We will have to address an entire range of tasks in order to boost the competitiveness of Russian manufacturers working with 3D technologies, such as creating the legislative framework necessary to incorporate them into the production process, ensure the training of specialists at universities and secondary technical schools, encourage import substitution of foreign innovations with Russian-made products, and of course, to promote our technologies on foreign markets more actively.
Colleagues, let us get down to discussing the agenda.
Minister of Economic Development Maxim Reshetnikov, tell us about exports of metallurgic products from the Russian Federation, please.
Today, I would like to discuss the situation now taking shape with the national metalware market. Since late 2020, we have been posting global ferrous and non-ferrous metals’ price hikes. From January to May 2021, export prices for ferrous metals soared by 30 percent in terms of their 12-month equivalent, with those for non-ferrous metals skyrocketing by 50 percent. Considering the fact that metallurgy is an export-oriented sector (Russia exports about 35-40 percent of ferrous metallurgy products), skyrocketing global prices serve to increase metalware prices on the domestic market because of rising construction costs. First of all, this concerns social facilities and the utilities infrastructure. State defence contractors also complain about systematic price hikes.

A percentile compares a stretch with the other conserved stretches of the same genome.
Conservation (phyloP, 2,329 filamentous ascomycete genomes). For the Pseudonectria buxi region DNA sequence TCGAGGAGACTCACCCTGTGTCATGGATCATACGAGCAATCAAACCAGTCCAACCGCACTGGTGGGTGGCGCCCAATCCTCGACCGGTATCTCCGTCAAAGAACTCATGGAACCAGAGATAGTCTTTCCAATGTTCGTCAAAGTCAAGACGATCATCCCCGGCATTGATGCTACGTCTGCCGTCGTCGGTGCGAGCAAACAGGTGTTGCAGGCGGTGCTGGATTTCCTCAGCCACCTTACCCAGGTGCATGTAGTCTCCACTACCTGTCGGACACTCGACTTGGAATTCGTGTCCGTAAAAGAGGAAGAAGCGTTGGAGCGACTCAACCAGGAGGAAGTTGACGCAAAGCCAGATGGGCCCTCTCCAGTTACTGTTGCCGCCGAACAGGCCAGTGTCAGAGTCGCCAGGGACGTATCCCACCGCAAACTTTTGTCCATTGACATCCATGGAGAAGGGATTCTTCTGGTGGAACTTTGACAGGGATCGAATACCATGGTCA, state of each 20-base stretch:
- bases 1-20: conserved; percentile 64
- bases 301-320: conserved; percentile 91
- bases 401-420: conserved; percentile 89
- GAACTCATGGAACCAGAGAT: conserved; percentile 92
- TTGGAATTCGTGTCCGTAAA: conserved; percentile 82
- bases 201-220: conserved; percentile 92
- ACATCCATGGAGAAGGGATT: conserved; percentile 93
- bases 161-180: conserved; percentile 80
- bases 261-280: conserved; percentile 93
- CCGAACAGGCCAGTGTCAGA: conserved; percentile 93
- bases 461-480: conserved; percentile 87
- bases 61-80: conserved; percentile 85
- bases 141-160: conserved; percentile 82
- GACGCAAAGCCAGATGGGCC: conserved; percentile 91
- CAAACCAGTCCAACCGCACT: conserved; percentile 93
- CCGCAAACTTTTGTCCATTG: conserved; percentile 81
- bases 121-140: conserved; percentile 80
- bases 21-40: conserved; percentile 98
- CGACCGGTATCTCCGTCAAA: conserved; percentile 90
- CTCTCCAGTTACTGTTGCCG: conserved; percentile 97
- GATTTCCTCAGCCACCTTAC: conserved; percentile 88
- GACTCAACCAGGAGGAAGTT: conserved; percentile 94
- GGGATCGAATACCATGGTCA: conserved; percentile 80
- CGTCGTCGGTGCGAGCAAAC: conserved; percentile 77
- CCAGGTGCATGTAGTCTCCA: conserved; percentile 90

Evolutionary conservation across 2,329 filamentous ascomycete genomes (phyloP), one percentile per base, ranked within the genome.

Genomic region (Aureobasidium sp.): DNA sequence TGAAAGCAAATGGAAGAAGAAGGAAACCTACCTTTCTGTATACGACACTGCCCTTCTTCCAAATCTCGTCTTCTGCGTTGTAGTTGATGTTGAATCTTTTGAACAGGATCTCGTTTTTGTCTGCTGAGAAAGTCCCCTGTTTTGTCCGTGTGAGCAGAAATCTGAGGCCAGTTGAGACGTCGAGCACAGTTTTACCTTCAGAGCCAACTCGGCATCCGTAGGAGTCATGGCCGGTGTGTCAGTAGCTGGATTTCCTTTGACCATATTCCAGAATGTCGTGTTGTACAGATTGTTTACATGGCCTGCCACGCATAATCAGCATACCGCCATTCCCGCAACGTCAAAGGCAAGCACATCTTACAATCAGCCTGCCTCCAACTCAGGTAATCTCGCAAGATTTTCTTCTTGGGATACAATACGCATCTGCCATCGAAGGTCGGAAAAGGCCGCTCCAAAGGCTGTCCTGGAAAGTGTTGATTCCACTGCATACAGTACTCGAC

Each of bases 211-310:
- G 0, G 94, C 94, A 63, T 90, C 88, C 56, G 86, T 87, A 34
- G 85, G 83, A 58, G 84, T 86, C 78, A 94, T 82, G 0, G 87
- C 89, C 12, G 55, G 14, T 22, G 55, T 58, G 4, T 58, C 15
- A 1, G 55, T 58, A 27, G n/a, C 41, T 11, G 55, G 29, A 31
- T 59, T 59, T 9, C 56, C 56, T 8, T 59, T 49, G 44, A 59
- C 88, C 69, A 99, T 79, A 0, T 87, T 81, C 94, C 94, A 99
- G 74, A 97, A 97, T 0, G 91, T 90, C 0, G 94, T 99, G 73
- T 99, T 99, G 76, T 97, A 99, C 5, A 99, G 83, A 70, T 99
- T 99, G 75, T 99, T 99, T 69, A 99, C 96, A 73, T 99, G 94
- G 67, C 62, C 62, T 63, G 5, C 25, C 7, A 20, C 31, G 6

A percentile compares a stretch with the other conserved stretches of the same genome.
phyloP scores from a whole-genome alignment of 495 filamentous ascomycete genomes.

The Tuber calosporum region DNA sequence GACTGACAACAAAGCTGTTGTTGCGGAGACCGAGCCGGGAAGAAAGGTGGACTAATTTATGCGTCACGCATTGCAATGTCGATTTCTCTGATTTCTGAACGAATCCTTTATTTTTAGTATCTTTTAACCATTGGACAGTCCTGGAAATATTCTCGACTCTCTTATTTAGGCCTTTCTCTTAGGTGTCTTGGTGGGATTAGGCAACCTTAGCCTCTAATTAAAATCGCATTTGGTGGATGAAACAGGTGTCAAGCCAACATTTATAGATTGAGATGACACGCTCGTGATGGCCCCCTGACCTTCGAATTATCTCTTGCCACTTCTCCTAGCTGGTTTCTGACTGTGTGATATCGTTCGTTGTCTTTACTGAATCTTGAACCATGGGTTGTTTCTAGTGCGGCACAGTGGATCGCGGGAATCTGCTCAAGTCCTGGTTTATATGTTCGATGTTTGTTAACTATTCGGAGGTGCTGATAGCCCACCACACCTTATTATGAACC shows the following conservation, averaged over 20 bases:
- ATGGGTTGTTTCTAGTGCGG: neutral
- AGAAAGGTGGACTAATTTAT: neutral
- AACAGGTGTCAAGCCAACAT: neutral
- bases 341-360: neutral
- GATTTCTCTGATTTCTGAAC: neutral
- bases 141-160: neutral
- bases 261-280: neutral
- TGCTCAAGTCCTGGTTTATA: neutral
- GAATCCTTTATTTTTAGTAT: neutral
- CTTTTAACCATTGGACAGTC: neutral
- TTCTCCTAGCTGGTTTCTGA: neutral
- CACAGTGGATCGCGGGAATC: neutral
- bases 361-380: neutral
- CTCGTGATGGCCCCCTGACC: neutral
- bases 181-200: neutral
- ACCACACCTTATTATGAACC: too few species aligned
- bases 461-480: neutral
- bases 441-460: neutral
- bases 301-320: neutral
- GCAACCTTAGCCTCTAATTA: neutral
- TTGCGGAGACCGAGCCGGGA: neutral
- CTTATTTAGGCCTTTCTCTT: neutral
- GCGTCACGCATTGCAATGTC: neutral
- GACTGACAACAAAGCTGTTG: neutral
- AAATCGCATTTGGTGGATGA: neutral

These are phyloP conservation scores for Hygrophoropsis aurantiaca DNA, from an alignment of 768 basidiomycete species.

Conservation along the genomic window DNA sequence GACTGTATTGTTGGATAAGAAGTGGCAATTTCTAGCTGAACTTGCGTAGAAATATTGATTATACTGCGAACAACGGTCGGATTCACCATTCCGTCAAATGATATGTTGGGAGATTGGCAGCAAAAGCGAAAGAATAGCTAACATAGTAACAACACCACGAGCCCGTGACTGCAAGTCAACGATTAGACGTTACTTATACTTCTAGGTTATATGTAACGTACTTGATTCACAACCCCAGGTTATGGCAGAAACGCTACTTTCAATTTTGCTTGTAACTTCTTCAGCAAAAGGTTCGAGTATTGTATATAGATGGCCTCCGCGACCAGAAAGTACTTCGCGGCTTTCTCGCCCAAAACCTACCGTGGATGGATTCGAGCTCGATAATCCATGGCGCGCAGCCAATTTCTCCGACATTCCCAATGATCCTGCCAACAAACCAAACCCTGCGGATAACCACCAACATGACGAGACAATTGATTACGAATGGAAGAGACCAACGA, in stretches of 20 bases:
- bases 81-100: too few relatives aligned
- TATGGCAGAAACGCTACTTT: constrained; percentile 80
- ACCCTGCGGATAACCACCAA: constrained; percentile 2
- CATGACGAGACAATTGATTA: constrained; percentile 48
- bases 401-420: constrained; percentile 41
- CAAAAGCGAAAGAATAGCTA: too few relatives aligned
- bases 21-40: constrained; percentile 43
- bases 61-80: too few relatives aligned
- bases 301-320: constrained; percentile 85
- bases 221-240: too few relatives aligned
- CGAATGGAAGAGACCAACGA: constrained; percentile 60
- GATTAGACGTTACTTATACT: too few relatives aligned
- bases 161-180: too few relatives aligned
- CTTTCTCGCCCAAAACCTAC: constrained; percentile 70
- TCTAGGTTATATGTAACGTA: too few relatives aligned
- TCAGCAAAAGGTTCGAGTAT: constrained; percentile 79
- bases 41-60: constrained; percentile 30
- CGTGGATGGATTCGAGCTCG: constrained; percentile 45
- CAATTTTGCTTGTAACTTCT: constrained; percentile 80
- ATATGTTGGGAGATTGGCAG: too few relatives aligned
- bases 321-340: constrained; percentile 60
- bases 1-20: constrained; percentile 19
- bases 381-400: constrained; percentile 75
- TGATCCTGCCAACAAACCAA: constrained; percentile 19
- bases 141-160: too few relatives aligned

Export volumes also continue to rise. From January to April 2021 (Preliminary May 2021 statistics are available so far), ferrous metals export volumes increased by almost 13 percent (plus 12.9 percent), and the April increment alone totaled 33 percent. This past April, production of fittings and hot-rolled stock went up by 55 and 23 percent on April 2020.